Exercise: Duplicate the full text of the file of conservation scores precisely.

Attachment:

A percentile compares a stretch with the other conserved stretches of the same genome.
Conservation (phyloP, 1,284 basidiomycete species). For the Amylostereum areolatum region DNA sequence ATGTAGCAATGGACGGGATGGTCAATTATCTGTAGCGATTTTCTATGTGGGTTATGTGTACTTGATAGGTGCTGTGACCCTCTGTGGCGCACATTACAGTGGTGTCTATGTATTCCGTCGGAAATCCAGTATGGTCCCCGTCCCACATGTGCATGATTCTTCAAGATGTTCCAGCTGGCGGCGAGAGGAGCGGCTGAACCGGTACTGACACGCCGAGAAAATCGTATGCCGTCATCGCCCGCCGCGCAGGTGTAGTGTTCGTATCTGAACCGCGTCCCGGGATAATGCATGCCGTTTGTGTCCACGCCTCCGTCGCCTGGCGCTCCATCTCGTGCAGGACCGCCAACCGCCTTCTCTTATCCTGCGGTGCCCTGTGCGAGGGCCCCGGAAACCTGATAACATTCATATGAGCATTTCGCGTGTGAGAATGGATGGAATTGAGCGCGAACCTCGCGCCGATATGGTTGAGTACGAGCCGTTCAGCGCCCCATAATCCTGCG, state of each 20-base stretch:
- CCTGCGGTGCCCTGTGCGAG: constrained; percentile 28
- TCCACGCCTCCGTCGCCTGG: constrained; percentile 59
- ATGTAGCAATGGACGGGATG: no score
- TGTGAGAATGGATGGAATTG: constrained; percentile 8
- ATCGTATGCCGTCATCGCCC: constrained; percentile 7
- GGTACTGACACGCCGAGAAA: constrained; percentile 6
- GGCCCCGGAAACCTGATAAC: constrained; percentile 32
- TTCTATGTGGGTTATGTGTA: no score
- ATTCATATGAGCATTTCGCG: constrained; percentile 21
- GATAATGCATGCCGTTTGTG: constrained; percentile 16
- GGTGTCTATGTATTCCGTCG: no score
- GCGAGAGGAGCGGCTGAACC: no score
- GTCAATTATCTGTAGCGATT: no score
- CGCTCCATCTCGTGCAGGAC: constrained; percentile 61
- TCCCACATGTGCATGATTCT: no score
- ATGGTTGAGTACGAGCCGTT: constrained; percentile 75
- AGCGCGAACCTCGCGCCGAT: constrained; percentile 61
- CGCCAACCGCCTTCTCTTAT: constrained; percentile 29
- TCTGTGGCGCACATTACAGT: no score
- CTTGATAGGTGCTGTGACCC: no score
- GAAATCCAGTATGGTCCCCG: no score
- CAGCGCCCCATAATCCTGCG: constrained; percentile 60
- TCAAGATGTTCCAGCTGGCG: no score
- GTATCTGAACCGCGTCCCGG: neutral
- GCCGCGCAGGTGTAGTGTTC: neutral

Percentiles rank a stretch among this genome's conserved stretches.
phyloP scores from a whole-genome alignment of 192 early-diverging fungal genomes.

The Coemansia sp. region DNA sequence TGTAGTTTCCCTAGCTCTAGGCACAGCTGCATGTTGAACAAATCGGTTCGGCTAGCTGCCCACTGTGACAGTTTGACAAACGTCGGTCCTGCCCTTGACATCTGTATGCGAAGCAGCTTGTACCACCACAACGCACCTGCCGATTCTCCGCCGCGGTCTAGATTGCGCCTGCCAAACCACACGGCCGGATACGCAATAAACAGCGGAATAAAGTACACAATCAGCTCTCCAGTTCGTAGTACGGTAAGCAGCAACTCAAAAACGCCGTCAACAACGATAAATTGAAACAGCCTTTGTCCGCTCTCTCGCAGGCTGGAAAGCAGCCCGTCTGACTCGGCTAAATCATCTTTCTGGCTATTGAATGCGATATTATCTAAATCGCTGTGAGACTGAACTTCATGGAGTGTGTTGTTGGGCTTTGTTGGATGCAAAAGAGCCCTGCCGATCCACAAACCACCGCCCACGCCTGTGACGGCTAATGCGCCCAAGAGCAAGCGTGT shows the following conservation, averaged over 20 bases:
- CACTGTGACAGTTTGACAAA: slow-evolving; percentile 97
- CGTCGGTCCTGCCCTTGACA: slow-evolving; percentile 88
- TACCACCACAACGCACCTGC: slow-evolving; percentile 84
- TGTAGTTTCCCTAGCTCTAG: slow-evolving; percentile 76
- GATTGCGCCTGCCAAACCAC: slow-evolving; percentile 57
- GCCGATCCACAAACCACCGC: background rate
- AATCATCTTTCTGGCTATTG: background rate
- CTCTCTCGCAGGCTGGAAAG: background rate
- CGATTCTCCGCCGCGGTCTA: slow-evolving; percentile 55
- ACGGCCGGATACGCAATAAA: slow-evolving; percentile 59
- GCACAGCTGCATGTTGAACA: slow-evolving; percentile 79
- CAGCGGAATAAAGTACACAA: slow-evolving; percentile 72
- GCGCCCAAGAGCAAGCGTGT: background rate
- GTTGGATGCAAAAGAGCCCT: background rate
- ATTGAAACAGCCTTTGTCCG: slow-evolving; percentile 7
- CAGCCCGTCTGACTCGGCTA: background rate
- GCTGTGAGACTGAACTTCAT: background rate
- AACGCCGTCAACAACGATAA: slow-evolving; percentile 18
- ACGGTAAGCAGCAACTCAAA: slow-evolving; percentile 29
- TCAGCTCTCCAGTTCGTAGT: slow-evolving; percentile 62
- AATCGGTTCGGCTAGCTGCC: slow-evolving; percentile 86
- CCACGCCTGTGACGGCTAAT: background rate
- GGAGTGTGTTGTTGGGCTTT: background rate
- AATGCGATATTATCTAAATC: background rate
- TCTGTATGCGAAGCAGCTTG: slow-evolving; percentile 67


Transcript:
A percentile compares a stretch with the other conserved stretches of the same genome.
Conservation (phyloP, 1,284 basidiomycete species). For the Amylostereum areolatum region DNA sequence ATGTAGCAATGGACGGGATGGTCAATTATCTGTAGCGATTTTCTATGTGGGTTATGTGTACTTGATAGGTGCTGTGACCCTCTGTGGCGCACATTACAGTGGTGTCTATGTATTCCGTCGGAAATCCAGTATGGTCCCCGTCCCACATGTGCATGATTCTTCAAGATGTTCCAGCTGGCGGCGAGAGGAGCGGCTGAACCGGTACTGACACGCCGAGAAAATCGTATGCCGTCATCGCCCGCCGCGCAGGTGTAGTGTTCGTATCTGAACCGCGTCCCGGGATAATGCATGCCGTTTGTGTCCACGCCTCCGTCGCCTGGCGCTCCATCTCGTGCAGGACCGCCAACCGCCTTCTCTTATCCTGCGGTGCCCTGTGCGAGGGCCCCGGAAACCTGATAACATTCATATGAGCATTTCGCGTGTGAGAATGGATGGAATTGAGCGCGAACCTCGCGCCGATATGGTTGAGTACGAGCCGTTCAGCGCCCCATAATCCTGCG, state of each 20-base stretch:
- CCTGCGGTGCCCTGTGCGAG: constrained; percentile 28
- TCCACGCCTCCGTCGCCTGG: constrained; percentile 59
- ATGTAGCAATGGACGGGATG: no score
- TGTGAGAATGGATGGAATTG: constrained; percentile 8
- ATCGTATGCCGTCATCGCCC: constrained; percentile 7
- GGTACTGACACGCCGAGAAA: constrained; percentile 6
- GGCCCCGGAAACCTGATAAC: constrained; percentile 32
- TTCTATGTGGGTTATGTGTA: no score
- ATTCATATGAGCATTTCGCG: constrained; percentile 21
- GATAATGCATGCCGTTTGTG: constrained; percentile 16
- GGTGTCTATGTATTCCGTCG: no score
- GCGAGAGGAGCGGCTGAACC: no score
- GTCAATTATCTGTAGCGATT: no score
- CGCTCCATCTCGTGCAGGAC: constrained; percentile 61
- TCCCACATGTGCATGATTCT: no score
- ATGGTTGAGTACGAGCCGTT: constrained; percentile 75
- AGCGCGAACCTCGCGCCGAT: constrained; percentile 61
- CGCCAACCGCCTTCTCTTAT: constrained; percentile 29
- TCTGTGGCGCACATTACAGT: no score
- CTTGATAGGTGCTGTGACCC: no score
- GAAATCCAGTATGGTCCCCG: no score
- CAGCGCCCCATAATCCTGCG: constrained; percentile 60
- TCAAGATGTTCCAGCTGGCG: no score
- GTATCTGAACCGCGTCCCGG: neutral
- GCCGCGCAGGTGTAGTGTTC: neutral

Percentiles rank a stretch among this genome's conserved stretches.
phyloP scores from a whole-genome alignment of 192 early-diverging fungal genomes.

The Coemansia sp. region DNA sequence TGTAGTTTCCCTAGCTCTAGGCACAGCTGCATGTTGAACAAATCGGTTCGGCTAGCTGCCCACTGTGACAGTTTGACAAACGTCGGTCCTGCCCTTGACATCTGTATGCGAAGCAGCTTGTACCACCACAACGCACCTGCCGATTCTCCGCCGCGGTCTAGATTGCGCCTGCCAAACCACACGGCCGGATACGCAATAAACAGCGGAATAAAGTACACAATCAGCTCTCCAGTTCGTAGTACGGTAAGCAGCAACTCAAAAACGCCGTCAACAACGATAAATTGAAACAGCCTTTGTCCGCTCTCTCGCAGGCTGGAAAGCAGCCCGTCTGACTCGGCTAAATCATCTTTCTGGCTATTGAATGCGATATTATCTAAATCGCTGTGAGACTGAACTTCATGGAGTGTGTTGTTGGGCTTTGTTGGATGCAAAAGAGCCCTGCCGATCCACAAACCACCGCCCACGCCTGTGACGGCTAATGCGCCCAAGAGCAAGCGTGT shows the following conservation, averaged over 20 bases:
- CACTGTGACAGTTTGACAAA: slow-evolving; percentile 97
- CGTCGGTCCTGCCCTTGACA: slow-evolving; percentile 88
- TACCACCACAACGCACCTGC: slow-evolving; percentile 84
- TGTAGTTTCCCTAGCTCTAG: slow-evolving; percentile 76
- GATTGCGCCTGCCAAACCAC: slow-evolving; percentile 57
- GCCGATCCACAAACCACCGC: background rate
- AATCATCTTTCTGGCTATTG: background rate
- CTCTCTCGCAGGCTGGAAAG: background rate
- CGATTCTCCGCCGCGGTCTA: slow-evolving; percentile 55
- ACGGCCGGATACGCAATAAA: slow-evolving; percentile 59
- GCACAGCTGCATGTTGAACA: slow-evolving; percentile 79
- CAGCGGAATAAAGTACACAA: slow-evolving; percentile 72
- GCGCCCAAGAGCAAGCGTGT: background rate
- GTTGGATGCAAAAGAGCCCT: background rate
- ATTGAAACAGCCTTTGTCCG: slow-evolving; percentile 7
- CAGCCCGTCTGACTCGGCTA: background rate
- GCTGTGAGACTGAACTTCAT: background rate
- AACGCCGTCAACAACGATAA: slow-evolving; percentile 18
- ACGGTAAGCAGCAACTCAAA: slow-evolving; percentile 29
- TCAGCTCTCCAGTTCGTAGT: slow-evolving; percentile 62
- AATCGGTTCGGCTAGCTGCC: slow-evolving; percentile 86
- CCACGCCTGTGACGGCTAAT: background rate
- GGAGTGTGTTGTTGGGCTTT: background rate
- AATGCGATATTATCTAAATC: background rate
- TCTGTATGCGAAGCAGCTTG: slow-evolving; percentile 67